A district court in Florida recently denied class certification for consumers who purchased the dietary supplement “Meltdown.” Karhu v. Vital Pharmaceutical, Inc., CASE NO. 13-60768-CIV-COHN/SELTZER (S.D. Fla. Mar. 3, 2014). On April 3, 2013, a consumer sued Vital Pharmaceuticals, Inc. (VPX), the manufacturer of VPX Meltdown Fat Incinerator (Meltdown), alleging that VPX falsely advertised that Meltdown could “burn fat” and achieve rapid fat loss. The lawsuit asserted claims for breach of express warranty, unjust enrichment and violations of the Florida Deceptive and Unfair Trade Practices Act.
The plaintiff sought to certify a nationwide class of consumers who purchased Meltdown since April 4, 2008 and a subclass of New York consumers. While the court found the plaintiff had sufficiently defined the putative classes, it nevertheless denied class certification on the grounds that the case would be unmanageable as a class action.
First, the court held no practical method existed to verify membership in the proposed classes. No central record of Meltdown customers existed. The plaintiff urged the court to consider VPX's sales data as a method to identify members of the proposed classes. The court rejected this method, observing that VPX primarily sold Meltdown to retailers and distributors and rarely sold directly to consumers. Furthermore, the court deemed it unlikely that each Meltdown purchaser since 2008 had retained proof of such a small purchase.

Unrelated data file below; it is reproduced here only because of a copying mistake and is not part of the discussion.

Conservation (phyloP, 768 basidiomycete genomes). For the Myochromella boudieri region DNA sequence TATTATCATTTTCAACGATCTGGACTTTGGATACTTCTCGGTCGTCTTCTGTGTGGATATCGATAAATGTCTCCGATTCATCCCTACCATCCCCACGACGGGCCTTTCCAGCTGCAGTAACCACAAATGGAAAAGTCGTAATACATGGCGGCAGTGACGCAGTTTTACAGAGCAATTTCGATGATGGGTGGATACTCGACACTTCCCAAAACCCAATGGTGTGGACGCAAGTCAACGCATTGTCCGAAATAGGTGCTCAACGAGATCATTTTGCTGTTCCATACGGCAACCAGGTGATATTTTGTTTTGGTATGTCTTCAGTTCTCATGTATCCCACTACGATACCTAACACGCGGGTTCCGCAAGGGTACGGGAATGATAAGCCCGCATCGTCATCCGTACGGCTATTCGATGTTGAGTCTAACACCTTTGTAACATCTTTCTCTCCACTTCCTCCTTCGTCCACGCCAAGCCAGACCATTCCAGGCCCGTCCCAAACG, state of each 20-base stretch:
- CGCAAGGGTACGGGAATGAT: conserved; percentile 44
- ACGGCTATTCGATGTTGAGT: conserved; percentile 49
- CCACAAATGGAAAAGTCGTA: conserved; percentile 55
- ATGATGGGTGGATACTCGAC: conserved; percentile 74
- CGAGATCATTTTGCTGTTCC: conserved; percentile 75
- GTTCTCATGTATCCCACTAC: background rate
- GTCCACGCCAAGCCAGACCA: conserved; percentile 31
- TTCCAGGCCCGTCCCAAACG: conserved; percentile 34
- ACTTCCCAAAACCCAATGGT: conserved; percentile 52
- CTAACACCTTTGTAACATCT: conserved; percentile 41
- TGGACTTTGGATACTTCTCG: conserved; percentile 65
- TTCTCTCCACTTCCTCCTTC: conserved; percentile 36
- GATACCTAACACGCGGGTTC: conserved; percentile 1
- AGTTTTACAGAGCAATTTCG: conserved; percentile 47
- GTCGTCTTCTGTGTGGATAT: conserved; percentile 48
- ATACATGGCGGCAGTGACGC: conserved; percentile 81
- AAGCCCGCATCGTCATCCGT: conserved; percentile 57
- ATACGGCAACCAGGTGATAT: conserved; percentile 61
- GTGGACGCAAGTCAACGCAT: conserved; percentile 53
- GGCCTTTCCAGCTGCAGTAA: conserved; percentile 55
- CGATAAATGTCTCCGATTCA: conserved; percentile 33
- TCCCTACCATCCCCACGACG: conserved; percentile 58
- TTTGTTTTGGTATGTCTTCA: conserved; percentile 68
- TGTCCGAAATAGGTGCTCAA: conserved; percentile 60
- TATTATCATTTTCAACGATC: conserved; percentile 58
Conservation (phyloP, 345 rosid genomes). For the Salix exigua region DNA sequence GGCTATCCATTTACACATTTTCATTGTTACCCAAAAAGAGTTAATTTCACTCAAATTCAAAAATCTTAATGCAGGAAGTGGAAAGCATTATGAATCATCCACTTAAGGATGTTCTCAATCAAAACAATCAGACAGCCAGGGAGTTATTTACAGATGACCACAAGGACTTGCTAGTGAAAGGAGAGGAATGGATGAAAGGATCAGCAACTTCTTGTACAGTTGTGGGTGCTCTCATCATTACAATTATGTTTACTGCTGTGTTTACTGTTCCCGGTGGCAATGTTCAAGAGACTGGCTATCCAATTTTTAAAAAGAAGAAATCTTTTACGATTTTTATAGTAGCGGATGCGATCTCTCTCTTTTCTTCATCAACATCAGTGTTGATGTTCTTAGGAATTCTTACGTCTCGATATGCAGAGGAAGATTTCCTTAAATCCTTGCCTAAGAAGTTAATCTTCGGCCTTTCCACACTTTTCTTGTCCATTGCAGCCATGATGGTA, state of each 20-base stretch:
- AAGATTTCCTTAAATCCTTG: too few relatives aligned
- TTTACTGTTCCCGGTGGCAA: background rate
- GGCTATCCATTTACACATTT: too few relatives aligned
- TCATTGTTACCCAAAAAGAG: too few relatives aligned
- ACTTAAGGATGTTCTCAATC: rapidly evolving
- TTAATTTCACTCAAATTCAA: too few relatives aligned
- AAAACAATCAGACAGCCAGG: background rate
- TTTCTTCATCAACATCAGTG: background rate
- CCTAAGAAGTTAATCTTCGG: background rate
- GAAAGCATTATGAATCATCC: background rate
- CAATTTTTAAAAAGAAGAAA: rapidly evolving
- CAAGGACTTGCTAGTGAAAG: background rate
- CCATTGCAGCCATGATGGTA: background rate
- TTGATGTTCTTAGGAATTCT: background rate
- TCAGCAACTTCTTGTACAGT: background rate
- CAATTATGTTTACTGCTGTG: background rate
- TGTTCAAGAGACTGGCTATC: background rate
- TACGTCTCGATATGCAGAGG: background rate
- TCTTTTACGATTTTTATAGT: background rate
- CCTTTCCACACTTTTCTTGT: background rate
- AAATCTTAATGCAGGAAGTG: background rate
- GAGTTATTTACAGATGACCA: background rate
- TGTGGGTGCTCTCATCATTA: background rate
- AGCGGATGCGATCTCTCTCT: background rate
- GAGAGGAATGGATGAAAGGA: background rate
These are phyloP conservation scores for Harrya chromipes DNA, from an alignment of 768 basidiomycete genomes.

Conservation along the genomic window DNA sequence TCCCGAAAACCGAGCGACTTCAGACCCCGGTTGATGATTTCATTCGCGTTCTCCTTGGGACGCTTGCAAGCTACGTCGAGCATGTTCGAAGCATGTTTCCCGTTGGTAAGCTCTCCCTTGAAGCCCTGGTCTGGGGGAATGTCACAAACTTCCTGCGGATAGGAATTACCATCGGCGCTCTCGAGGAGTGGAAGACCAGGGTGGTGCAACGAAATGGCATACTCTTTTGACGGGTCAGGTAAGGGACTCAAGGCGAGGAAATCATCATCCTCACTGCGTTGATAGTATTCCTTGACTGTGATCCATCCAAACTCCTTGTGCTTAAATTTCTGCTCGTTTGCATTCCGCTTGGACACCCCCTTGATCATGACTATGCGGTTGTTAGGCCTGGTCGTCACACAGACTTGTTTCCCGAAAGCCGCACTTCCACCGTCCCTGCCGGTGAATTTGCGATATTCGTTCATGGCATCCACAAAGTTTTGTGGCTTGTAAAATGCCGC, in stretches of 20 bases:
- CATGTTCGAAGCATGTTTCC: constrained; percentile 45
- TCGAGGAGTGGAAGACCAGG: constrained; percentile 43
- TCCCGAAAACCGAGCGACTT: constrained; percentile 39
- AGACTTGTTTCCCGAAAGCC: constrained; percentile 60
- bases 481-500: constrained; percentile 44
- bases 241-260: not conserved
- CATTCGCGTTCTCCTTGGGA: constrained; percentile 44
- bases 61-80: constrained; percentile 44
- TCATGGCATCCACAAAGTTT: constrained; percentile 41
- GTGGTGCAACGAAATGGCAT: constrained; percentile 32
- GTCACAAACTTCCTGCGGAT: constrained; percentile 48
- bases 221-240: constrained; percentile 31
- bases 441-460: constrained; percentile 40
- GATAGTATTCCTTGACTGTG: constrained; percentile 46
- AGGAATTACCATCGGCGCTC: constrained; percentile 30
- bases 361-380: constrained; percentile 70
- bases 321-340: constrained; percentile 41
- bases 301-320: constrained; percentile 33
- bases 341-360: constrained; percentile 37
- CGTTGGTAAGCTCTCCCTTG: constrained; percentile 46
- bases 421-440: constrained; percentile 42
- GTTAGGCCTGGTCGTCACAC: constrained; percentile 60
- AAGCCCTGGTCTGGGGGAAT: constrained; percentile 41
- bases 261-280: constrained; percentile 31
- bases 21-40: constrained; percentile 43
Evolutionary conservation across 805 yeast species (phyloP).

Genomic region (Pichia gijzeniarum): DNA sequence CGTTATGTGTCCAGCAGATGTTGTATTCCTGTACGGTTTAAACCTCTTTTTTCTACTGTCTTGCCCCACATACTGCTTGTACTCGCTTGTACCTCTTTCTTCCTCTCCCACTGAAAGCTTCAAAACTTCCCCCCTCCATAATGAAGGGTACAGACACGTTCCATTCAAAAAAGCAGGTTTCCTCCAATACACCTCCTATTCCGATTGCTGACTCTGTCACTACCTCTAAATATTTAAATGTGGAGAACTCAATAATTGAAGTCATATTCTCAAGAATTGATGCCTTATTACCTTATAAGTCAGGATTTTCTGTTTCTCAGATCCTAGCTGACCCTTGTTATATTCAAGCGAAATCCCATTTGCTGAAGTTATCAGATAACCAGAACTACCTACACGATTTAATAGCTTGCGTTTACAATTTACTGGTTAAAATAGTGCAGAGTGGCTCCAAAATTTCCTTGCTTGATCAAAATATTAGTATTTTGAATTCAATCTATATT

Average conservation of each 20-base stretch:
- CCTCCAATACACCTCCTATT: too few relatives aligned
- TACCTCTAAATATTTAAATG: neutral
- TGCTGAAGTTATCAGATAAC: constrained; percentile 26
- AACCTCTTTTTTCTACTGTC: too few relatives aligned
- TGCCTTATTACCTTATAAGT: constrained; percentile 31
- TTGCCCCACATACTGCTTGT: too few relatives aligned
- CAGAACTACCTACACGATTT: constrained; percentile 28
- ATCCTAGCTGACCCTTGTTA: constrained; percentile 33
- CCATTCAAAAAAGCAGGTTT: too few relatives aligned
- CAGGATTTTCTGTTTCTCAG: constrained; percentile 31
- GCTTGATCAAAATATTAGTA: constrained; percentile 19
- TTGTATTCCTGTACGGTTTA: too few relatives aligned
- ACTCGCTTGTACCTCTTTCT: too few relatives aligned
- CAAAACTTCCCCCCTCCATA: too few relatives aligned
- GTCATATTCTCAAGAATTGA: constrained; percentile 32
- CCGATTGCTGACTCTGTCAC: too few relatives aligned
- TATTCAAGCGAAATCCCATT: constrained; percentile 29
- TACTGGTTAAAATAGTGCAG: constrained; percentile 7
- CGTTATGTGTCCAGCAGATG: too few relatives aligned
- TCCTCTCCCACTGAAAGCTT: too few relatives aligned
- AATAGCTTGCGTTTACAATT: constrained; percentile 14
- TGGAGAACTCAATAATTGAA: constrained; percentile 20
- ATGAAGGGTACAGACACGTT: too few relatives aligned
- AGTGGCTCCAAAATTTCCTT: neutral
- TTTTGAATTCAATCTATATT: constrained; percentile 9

Second, the court held that the putative nationwide class would implicate the laws of multiple states, “imposing different legal requirements and overshadowing the common factual bases of the claims.” Applying choice-of-law principles, the court found that the law governing each class member's warranty, unjust enrichment, and unfair trade practice claims would be the law of the state where the member purchased Meltdown. The court rejected certification on the basis that “the kaleidoscope of issues presented by the claims of the nationwide class under the many applicable state laws would produce an unmanageable parade of mini-trials.”
On March 27, 2013, the district judge determined that the court lacked subject matter jurisdiction over the plaintiff’s claims in light of the court’s recent denial of class certification, and accordingly, dismissed the action without prejudice. The plaintiff’s failure to certify this lawsuit as a class action likely will result in a complete “meltdown” of any subsequent litigation against VPX based on similar allegations against the Meltdown product. Without class certification, the economies of one big representative lawsuit are lost and the potential recovery for individual claims is likely too small to bear the risk of a lawsuit.